Florence comes ashore with pounding rain and storm surges
WILMINGTON, N.C. (AP) — Hurricane Florence was making landfall in North Carolina early Friday with a life-threatening storm surge that pushed water inland for miles and screaming winds that destroyed buildings in its path.
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Seventy people had to be pulled from a collapsing motel at the height of the storm, and many more who defied evacuation orders were hoping to be rescued.
The powerful storm inundated coastal streets with ocean water and left tens of thousands without power. Forecasters said “catastrophic” freshwater flooding was expected along waterways far from the coast of the Carolinas.
As of 6 a.m., Florence was centered just 10 miles (20 kilometers) east of Wilmington, North Carolina. Its forward movement was 6 mph (9 kph). Hurricane-force winds extended 90 miles (150 kilometers) from its center, and tropical-storm-force winds up to 195 miles (315 kilometers).
Winds bent trees toward the ground and raindrops flew sideways as Florence moved in for an extended stay, with enough of its killer winds swirling overseas to maintain its power. Forecasters said the onslaught could last for days, leaving a wide area under water from both heavy downpours and rising seas.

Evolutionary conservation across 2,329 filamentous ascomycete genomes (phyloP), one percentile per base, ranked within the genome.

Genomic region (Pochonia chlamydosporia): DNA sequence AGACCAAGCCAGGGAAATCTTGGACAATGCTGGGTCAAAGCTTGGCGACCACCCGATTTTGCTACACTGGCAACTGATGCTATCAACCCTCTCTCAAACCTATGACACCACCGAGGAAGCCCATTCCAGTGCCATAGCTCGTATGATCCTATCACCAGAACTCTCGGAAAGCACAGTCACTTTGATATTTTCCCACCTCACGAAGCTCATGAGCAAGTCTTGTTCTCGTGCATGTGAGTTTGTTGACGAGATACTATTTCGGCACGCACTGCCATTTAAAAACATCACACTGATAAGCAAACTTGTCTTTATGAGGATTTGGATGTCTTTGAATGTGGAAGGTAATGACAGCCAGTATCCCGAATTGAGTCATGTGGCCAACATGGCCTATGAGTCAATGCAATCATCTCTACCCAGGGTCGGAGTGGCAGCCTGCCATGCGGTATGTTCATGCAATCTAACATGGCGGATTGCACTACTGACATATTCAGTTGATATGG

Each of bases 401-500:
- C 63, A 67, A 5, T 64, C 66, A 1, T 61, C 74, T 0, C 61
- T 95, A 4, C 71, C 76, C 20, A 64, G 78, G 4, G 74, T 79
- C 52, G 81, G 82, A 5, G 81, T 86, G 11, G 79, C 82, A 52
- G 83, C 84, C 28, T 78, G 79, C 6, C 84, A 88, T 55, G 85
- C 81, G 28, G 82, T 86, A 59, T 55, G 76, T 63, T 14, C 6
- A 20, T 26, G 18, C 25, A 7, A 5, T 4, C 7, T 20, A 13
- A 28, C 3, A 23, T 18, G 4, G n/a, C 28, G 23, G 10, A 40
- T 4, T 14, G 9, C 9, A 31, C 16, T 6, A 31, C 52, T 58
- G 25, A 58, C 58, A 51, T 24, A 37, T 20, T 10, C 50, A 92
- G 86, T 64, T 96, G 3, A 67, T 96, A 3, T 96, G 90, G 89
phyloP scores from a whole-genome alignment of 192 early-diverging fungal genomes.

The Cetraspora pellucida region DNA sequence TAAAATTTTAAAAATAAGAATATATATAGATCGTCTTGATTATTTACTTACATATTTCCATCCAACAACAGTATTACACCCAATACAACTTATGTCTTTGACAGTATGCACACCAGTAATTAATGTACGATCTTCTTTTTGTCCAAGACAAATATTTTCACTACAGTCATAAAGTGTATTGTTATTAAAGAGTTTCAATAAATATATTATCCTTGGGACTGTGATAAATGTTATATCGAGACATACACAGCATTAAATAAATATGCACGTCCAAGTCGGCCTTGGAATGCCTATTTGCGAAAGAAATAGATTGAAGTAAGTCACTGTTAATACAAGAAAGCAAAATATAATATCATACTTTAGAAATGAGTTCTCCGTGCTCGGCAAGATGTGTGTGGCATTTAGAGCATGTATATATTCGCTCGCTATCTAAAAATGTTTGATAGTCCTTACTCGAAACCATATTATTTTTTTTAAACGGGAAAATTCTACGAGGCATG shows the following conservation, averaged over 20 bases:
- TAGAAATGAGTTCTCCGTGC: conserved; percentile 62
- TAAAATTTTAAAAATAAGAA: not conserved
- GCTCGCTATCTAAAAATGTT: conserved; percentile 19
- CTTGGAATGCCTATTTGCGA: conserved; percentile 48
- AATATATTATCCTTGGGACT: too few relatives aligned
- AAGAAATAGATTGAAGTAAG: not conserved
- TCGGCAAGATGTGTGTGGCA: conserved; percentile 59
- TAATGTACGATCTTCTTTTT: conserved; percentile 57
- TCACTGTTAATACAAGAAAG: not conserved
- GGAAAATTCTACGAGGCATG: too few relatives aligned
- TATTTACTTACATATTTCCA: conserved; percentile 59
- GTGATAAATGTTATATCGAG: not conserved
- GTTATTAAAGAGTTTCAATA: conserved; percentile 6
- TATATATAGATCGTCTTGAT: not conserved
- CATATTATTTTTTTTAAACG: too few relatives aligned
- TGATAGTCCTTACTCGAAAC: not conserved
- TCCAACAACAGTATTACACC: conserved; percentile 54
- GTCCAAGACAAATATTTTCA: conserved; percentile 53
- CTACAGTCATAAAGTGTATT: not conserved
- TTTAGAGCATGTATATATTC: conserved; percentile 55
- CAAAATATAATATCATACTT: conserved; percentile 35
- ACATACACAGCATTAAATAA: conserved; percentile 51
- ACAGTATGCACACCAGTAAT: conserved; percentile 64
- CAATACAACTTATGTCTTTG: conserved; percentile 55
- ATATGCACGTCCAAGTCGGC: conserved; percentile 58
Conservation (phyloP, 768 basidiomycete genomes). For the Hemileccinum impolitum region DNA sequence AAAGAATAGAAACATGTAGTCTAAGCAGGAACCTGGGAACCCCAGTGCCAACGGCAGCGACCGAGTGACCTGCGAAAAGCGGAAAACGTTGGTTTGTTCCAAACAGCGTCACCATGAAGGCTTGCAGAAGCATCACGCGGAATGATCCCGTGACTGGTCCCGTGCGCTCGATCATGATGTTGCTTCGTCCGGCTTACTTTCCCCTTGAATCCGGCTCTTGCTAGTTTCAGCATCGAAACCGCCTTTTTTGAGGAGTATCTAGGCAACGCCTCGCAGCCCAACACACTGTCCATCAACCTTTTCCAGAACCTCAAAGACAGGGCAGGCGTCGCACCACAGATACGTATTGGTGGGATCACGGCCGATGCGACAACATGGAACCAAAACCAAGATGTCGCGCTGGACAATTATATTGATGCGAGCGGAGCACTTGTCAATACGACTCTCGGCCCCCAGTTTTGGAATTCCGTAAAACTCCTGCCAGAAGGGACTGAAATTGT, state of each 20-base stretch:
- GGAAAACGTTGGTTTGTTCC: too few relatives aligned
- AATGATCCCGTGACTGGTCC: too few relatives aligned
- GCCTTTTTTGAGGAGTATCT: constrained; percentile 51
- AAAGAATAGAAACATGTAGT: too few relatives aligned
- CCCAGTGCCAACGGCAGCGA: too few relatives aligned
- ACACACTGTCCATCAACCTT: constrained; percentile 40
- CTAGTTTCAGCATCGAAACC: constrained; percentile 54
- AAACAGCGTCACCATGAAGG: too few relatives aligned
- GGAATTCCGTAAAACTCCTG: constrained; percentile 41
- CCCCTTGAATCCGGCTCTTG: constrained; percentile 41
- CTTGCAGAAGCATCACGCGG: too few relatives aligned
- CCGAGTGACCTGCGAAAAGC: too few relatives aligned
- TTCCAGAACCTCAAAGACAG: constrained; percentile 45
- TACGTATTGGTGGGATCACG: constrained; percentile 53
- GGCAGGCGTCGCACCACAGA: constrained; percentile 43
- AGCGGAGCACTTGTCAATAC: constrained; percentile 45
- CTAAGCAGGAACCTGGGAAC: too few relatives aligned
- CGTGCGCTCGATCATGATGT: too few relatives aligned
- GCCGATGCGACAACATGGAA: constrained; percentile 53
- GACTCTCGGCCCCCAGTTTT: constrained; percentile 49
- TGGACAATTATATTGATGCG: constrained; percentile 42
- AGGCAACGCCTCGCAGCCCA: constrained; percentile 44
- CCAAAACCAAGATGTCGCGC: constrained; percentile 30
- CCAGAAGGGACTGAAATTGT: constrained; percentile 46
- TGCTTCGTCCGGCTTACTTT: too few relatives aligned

The wind howled and sheets of rain splattered against windows of a hotel before dawn in Wilmington, where Sandie Orsa of Wilmington sat in a lobby lit by emergency lights after the power failed.
“(It’s) very eerie, the wind howling, the rain blowing sideways, debris flying,” said Orsa, who lives nearby and fears splintering trees will pummel her house.
The storm’s intensity held at about 90 mph (144 kph), and it appeared that the north side of the eye was the most dangerous place to be as Florence moved ashore.
The National Hurricane Center said a gauge in Emerald Isle, North Carolina, reported 6.3 feet (1.92 meters) of inundation. Emerald Isle is about 84 miles 135 kilometers) north of Wilmington.
And about 46 miles farther up the waterfront, in New Bern, about 150 people were waiting to be rescued from floods on the Neuse River, WXII-TV reported. The city said two FEMA teams were working on swift-water rescues and more were on the way.
“Surviving this storm will be a test of endurance, teamwork, common sense and patience.” Gov. Roy Cooper warned, describing day after day of disastrous weather to come.
Cooper also requested additional federal disaster assistance in anticipation of what his office called “historic major damage” across the state.
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